TEMPLES IN LAOS

by Abellio

20 February 2013

I must confess to a certain weakness for the Buddhist temples in this part of the world. I first came across them nearly thirty years ago (Good Lord, is it really that long ago?) when my wife and I visited Japan. My photos of that trip are packed away with all the rest of our stuff in Vienna, so I’ve borrowed a few pictures from the web to refresh my memory, all from Kyoto, a wonderful place. This is Kiyomizu-ji.

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But probably the most iconic temple of them all in Kyoto is Kinkaku-ji, the Temple of the Golden Pavilion.

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Look at that delicate architectural tracery embedded so naturally, so lightly, in the surrounding greenery.

Many years later, my wife and I saw another style of Buddhist temple in Bangkok during a brief stay there on our way to Angkor Wat. This is Wat Benchamabophit:

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And this Wat Ratchanatdaram:

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And then, once here in China, we saw yet another style, a heavier, more “imperial” style. The Temple of Heaven in Beijing is one of the nicer examples.

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All quite different. But I think you will agree that there is a common thread: the raking of the roofs. I don’t know what it is, but this lift of a roof at its tip really gives a wonderful grace to a building, even a rather heavy, stodgy building like the Temple of Heaven.

So it was with pleasure that we saw this again in Laos, first in Vientiane:

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Then in Luang Prabang:

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I saw other things that warmed the cockles of my heart, like this for instance:

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This is where I can refer the reader back to my previous post. What we’re seeing is the similar use of paintings to educate the faithful in two places that are nearly 9,000 kilometres apart. The Italians have an expression for this, tutto il mondo è paese, the whole world is but a village; in the end, we’re all the same wherever we live. In the previous post, it was my young daughter who was illiterate. In this case, it was me – and alas, I had no-one who could explain the story which the paintings were telling.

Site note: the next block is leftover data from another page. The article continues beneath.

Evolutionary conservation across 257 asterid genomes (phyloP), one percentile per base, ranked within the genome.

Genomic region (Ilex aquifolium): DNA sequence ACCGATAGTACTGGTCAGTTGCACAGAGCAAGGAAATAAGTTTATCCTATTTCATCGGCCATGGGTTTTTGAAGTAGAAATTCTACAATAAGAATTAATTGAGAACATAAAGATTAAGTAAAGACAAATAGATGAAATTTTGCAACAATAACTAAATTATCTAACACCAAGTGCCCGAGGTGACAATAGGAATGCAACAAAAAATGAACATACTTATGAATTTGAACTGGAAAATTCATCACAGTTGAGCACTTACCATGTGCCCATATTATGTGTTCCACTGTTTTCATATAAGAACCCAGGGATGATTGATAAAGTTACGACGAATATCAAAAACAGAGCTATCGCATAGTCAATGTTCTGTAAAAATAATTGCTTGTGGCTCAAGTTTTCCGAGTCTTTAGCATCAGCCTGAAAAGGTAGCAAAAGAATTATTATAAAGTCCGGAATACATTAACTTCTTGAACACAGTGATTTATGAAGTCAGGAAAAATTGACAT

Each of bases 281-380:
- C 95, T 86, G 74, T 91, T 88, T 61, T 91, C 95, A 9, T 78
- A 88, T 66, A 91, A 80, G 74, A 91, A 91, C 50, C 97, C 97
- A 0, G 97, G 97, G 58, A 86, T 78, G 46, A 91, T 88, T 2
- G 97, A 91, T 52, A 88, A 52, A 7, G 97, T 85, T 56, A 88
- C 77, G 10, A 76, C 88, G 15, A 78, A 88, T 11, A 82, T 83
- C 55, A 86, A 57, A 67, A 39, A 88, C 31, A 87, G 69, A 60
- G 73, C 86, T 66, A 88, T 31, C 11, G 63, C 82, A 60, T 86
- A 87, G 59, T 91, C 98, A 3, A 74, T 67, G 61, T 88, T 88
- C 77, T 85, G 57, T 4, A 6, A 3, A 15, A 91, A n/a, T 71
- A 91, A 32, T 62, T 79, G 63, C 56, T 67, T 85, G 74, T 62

We also liked the way that the temples had different roofs piled one on the other.

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It quite reminded us of the stave churches in Norway, several of which we had visited some five years ago:

norwegian-stave-church

Tutto il mondo è paese.

We also liked a certain set of Buddha statues that we came across. These are in the “praying for rain” position:

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And these are in the “no war” position:

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Well, I suppose that’s what we all want, isn’t it? We want to eat our fill and live in peace.

Tutto il mondo è paese.

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Kyoto-temple-1: http://anime.aplus.by/uploads/posts/2011-01/1293979203_xigasiyama.jpg

Kyoto-temple-2: http://www.gadventures.com/blog/wp-content/uploads/2012/07/Kyoto_GoldenTemple.jpg

Bangkok-temple-1: http://misto-market.com.ua/turizm/images/interestplace/98/1.jpg

Bangkok-temple-2: http://travel-tips.s3-website-eu-west-1.amazonaws.com/holidays-Bangkok-Thailand-hotel-package-deal-travel-tips-guide-Wat-Ratchanatdaram-Temple.jpg

Temple of heaven: http://templeofheavenbeijing.com/wp-content/uploads/2011/11/Temple-of-Heaven.jpg

Norwegian stave church: http://25.media.tumblr.com/tumblr_llqkm5GrsA1qzxqgco1_1280.jpg

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